First in August 1993, Chief Cabinet Secretary Yohei KONO, and later in August 1995, Prime Minister Tomiichi MURAYAMA, gave official recognition to Japan’s military sex trafficking history, as representatives of the government of Japan. The first statement, i.e., the “Kono statement” opened the door to reconciliation between Japan and Korea, as well as the way to possible future healing for the victims, but later governments slammed that door shut as elite, conservative politicians wavered between complete denial and watered-down, vague, pseudo recognitions, without any clear apology.
(Every year, these historical issues come together in August in Japan. Harry S. Truman committed two of the worst war crimes in history in August when he killed one hundred thousand Japanese and thousands of Koreans with one bomb in Hiroshima, and then with only three days pause, dropped another on Nagasaki—surely the most unforgivable atrocity in human history. Yes, thousands of Koreans were also killed, even when they were supposed to be on the right side of history with the US. Whether it was recognized or not, Koreans fighting against the Empire of Japan in Manchuria, for example, were allies in the violent struggle to defeat the Empire and its fascism).
The huge gap in understanding of the history of Japanese colonialism in Korea stems mainly from the poor atrocity education in Japan. For the rare Americans who know that Our Government and its agents (i.e., soldiers) committed atrocities in the Philippines, Korea, Vietnam, and East Timor (let alone Central America, the Middle East, etc.) such ignorance in Japan will not be surprising. Unlike many or most Germans who widely recognize their country’s crimes in World War II, Americans and Japanese are often in for a shock when they talk to people from countries who suffered from our/their countries’ past imperialistic violence. What is considered common, basic history—what might be taught in a high school history class in many countries—is viewed as the propaganda of the extreme Left in the US or as “masochistic history” in Japan. Just as a Japanese patriot is not supposed to admit that 100,000 people were slaughtered over the course of several weeks in Nanjing, China, no American could be considered a true patriot if he admitted that Our slaughtering a similar number of people in Hiroshima in a matter of minutes was unnecessary. Such is the effect of a decade of indoctrination in public schools.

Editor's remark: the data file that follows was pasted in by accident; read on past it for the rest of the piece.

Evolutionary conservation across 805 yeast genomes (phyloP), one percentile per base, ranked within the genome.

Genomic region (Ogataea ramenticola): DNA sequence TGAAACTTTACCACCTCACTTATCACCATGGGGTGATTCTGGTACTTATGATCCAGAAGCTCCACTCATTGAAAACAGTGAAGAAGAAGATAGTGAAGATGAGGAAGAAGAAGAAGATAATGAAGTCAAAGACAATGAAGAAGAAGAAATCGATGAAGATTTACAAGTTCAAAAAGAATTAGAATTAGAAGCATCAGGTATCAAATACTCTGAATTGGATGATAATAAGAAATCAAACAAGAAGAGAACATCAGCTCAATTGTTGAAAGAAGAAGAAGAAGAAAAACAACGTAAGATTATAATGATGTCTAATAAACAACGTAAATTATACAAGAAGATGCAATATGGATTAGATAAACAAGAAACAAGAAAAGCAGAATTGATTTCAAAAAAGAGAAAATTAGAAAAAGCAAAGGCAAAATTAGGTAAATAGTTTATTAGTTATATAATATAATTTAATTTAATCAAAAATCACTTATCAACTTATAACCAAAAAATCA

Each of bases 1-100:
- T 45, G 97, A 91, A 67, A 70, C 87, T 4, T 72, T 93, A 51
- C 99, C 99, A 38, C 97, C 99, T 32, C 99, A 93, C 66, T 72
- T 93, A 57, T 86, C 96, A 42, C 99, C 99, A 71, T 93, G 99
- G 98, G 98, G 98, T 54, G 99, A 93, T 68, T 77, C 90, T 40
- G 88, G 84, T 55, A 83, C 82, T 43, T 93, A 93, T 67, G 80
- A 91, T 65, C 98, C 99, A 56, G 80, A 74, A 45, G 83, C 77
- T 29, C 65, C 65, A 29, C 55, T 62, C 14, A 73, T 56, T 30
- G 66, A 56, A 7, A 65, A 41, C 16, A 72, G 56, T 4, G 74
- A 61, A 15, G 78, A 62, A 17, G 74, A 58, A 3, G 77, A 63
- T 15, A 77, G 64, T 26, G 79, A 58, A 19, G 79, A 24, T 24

The ultranationalist Abe administration and its loyal servants in the mass media need to erase this history because it diminishes the respect for their “Self-Defense” Forces in Japan, and the honor of war-fighting men, and because this history will make it difficult for Japan to remilitarize. Not to mention the problems Prime Minister Abe would face if everyone knew about his grandfather’s leading role in colonialist violence in Korea. Nobody wants to fight to re-establish an empire in order to steal again from people in other countries and make the rich richer, or to be following in the footsteps of soldiers who committed sexual violence against helpless children and women. It is not for nothing that the statue by the sculptors Kim Seo-kyung and Kim Eun-sung was named the “Statue of Peace.”
Consider these sculptors’ very articulate and sophisticated explanation of the meaning of the Statue in “The Innerview (Ep.196) Kim Seo-kyung and Kim Eun-sung, the sculptors _ Full Episode”. This high-quality film demonstrates once again that it is just a “statue with a message of peace and for the rights of women.” The former is often discussed in the mass media while the latter is only rarely mentioned.